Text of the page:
Which Came First – The Airbus A350 Or Boeing 787?

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The A350 and 787 are two of Airbus and Boeing’s best-selling widebody aircraft. Tailored to a new point-to-point market, the twin-engine aircraft have made their mark on the industry. Introduced a few years apart, both planes have had a long and interesting history of development. So which came first: the A350 or 787?

Airbus A350

The A350 project began as Airbus’ response to the 787. The project officially kicked off in 2004, when Airbus confirmed that it had a new project in the works to compete with Boeing.

However, none of the initial designs made it too far, with airlines not convinced by the proposed 250-300 seater A350-800s and -900 variants based on the fuselage of the A330. The rejection of these designs sent Airbus back to the drawing board for a brand-new aircraft model.

It was only at the Farnborough Airshow in 2006 that Airbus unveiled what we know as the A350, the A350XWB (Xtra-Wide-Body), featuring a new design and higher seating capacity. The A350 became quite the hit among airlines, racking up hundreds of orders in its first year due to its unique configuration.

The plane suffered some delays during its design and production process, but Airbus finally chose to opt for a composite material design (the same as the 787). Two Rolls-Royce Trent XWB engines were chosen as the engines for the aircraft. Overall, the entire development project is estimated to have cost Airbus well over $15bn as of production in 2013, according to the BBC.

The first flight of the A350-900 took place on 14th June, 2013, a full decade after the plane was first conceptualized. Qatar Airways was the launch customer of the A350 (having ordered it in 2005 before the redesign), taking delivery on 22nd December, 2014.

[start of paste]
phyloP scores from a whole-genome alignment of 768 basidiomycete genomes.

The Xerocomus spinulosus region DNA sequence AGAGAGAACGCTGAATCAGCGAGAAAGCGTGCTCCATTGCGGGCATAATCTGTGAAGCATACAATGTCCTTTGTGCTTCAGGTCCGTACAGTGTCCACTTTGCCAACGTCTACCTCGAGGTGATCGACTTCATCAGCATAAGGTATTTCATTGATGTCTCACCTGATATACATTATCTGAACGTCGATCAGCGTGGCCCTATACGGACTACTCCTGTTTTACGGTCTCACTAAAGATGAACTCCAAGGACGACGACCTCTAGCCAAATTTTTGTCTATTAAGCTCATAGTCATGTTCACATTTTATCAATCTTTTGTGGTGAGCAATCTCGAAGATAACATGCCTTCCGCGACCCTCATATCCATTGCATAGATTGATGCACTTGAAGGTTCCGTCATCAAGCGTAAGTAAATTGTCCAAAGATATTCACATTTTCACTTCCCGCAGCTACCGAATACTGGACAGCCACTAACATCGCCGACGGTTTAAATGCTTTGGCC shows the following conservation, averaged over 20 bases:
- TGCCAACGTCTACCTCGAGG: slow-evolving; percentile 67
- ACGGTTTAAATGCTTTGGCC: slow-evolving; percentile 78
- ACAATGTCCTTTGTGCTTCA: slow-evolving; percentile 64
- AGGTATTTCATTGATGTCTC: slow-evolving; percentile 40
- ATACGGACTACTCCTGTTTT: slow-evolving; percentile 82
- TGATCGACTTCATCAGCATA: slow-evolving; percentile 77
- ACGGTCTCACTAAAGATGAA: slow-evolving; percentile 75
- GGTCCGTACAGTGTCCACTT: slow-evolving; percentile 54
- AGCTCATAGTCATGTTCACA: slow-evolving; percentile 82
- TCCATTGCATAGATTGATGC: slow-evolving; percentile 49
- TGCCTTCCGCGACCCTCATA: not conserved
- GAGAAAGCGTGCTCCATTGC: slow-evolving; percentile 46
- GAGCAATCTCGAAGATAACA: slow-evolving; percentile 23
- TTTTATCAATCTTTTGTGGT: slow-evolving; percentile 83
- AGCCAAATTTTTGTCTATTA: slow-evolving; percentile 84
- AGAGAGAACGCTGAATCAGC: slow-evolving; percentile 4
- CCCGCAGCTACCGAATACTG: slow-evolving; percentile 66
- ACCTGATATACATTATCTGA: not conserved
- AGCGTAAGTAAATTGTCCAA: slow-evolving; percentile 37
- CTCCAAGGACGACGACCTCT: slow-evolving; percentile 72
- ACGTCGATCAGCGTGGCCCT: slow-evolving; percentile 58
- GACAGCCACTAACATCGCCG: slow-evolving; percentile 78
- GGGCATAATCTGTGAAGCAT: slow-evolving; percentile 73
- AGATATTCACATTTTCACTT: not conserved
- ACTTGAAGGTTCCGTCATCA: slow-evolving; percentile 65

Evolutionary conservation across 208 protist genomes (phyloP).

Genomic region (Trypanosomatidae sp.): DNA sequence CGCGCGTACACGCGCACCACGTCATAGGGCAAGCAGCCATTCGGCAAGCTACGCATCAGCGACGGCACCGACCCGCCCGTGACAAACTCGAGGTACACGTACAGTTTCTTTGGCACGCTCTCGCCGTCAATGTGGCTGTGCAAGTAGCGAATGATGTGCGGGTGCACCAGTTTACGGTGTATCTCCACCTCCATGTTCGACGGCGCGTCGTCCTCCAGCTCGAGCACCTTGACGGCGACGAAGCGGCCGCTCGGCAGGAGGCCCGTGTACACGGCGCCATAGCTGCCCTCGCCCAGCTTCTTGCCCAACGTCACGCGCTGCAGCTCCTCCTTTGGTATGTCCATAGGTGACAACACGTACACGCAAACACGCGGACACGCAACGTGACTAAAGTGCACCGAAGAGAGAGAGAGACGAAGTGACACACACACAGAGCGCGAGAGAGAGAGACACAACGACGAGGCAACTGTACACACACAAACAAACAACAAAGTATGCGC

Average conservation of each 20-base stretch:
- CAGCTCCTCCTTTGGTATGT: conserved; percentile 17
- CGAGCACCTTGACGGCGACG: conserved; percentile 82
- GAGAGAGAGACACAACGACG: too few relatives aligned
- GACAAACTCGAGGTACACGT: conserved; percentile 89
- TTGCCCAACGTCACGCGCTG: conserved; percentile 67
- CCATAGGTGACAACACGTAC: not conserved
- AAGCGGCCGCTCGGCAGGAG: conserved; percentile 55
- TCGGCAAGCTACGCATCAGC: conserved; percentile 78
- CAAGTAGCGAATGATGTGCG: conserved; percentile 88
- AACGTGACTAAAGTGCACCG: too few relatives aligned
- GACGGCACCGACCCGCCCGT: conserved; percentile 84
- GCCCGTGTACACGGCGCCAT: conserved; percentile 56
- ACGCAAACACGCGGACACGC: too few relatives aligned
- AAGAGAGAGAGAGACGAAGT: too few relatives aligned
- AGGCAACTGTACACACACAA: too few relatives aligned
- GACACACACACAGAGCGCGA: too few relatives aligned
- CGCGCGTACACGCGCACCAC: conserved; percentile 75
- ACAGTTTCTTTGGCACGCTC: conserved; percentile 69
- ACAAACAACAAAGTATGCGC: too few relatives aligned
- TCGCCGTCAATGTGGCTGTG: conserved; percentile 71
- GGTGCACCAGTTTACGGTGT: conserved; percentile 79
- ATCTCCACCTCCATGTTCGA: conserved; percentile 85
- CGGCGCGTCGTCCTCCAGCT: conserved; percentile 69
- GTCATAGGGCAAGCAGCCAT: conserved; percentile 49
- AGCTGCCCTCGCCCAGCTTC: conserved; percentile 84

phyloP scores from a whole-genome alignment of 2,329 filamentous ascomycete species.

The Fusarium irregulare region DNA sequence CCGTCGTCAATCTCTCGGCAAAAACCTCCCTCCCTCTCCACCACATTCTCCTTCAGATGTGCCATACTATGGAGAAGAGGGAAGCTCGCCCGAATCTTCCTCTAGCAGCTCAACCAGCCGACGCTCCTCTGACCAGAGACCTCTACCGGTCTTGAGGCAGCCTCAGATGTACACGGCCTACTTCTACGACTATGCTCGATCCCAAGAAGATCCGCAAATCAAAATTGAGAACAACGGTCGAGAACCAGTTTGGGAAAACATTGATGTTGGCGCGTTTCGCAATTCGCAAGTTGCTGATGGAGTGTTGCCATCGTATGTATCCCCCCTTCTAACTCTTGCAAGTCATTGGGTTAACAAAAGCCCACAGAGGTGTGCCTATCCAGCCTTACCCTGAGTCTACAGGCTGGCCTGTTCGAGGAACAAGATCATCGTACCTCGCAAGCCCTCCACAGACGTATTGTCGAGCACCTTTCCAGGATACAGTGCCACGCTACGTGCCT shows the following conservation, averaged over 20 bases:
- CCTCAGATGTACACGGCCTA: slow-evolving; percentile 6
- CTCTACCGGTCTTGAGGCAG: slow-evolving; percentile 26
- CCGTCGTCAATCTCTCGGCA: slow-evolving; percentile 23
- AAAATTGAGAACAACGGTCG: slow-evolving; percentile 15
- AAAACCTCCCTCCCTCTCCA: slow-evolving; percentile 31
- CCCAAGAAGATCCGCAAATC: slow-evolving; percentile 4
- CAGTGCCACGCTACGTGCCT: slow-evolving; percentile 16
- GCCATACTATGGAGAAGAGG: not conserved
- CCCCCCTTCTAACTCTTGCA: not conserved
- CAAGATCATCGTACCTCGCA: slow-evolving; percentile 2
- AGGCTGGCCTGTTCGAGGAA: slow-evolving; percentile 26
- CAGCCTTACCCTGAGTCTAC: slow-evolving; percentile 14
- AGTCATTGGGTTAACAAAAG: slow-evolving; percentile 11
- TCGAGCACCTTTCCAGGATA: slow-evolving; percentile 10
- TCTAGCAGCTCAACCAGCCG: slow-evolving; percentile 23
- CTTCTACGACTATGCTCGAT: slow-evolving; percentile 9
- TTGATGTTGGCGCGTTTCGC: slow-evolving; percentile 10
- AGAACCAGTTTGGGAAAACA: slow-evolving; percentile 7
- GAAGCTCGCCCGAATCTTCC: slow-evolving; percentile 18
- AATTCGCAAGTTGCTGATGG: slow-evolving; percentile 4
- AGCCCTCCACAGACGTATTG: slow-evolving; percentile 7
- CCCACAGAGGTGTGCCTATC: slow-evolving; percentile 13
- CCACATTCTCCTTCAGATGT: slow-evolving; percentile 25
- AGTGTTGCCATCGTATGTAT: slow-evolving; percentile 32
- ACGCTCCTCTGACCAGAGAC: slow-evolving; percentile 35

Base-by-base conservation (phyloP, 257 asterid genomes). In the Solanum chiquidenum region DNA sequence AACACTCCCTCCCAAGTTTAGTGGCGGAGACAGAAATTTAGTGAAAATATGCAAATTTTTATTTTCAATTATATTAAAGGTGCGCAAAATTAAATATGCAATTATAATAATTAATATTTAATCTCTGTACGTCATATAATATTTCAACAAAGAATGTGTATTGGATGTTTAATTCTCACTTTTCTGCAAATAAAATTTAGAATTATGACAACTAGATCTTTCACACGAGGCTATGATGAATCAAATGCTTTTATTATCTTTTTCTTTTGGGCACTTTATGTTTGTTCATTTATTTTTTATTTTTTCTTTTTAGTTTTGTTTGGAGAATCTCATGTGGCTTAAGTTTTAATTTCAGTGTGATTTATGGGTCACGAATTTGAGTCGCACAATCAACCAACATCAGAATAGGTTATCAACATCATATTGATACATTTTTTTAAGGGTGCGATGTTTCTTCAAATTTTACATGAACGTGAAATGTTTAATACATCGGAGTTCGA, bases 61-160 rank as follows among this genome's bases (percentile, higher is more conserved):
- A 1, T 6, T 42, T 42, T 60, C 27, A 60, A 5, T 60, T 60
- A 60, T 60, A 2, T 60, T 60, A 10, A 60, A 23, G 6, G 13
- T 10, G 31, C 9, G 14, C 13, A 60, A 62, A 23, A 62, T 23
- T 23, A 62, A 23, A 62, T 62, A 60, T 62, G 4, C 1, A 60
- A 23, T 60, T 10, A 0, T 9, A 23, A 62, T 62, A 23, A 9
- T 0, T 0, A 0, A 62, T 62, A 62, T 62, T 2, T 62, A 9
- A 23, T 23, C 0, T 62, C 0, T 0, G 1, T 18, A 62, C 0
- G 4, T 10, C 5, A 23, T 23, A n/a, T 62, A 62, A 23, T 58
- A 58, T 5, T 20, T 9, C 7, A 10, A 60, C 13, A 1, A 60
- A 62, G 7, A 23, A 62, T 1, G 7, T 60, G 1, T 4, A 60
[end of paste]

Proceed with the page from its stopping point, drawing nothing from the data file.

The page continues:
Boeing 787 Dreamliner

Boeing Flight Test & Evaluation, Boeing Field, Seattle, Flight Test, 787-10 Dreamliner, ZC001, Test 004-04, Flutter, puffy clouds, Eastern washington

Boeing had been considering a variety of designs as early as the 1990s to replace the successful 747 and 767 families of aircraft. After years of potential designs, Boeing finally settled on what is now known as the 787 (then 7E7) in 2003. This plane would be a twin-engine, twin-aisle aircraft, a break from the legacy of the 747. After a public poll, Boeing settled on naming the aircraft the 787 Dreamliner, which has now become iconic around the world.

The first order for the Dreamliner came in 2004 by All Nippon Airlines (ANA) for 50 aircraft, split into 787-9 and 787-8. Deliveries were initially scheduled for late 2008, far ahead of the A350. The plane was all set to become the future of aviation, with its lightweight composite design, efficiency, and range.

However, Boeing struggled with well-documented delays, pushing back the first flight of the aircraft late into 2008 and deliveries deeper into 2009. The issues arose due to Boeing’s use of new composite materials, software, and bottom-top supply chain, which saw contractors make critical parts.

The first 787-8 Dreamliner took to the skies on December 15th, 2009, nearly two years behind schedule. After a lengthy certification process, ANA took delivery of the first 787 Dreamliner on September 25, 2011.

Fusion x64 TIFF File

Boeing wins, but not by much

The Boeing 787 did come first, compared to the Airbus A350. While it did enter service earlier, Boeing had years more of design time compared to Airbus, which it lost over numerous delays. However, the 787 still remains the best selling aircraft among the two, with over 1,500 orders to the A350s 930 orders. We’ll leave it up to you to decide which aircraft is best!

S: Simple Flying

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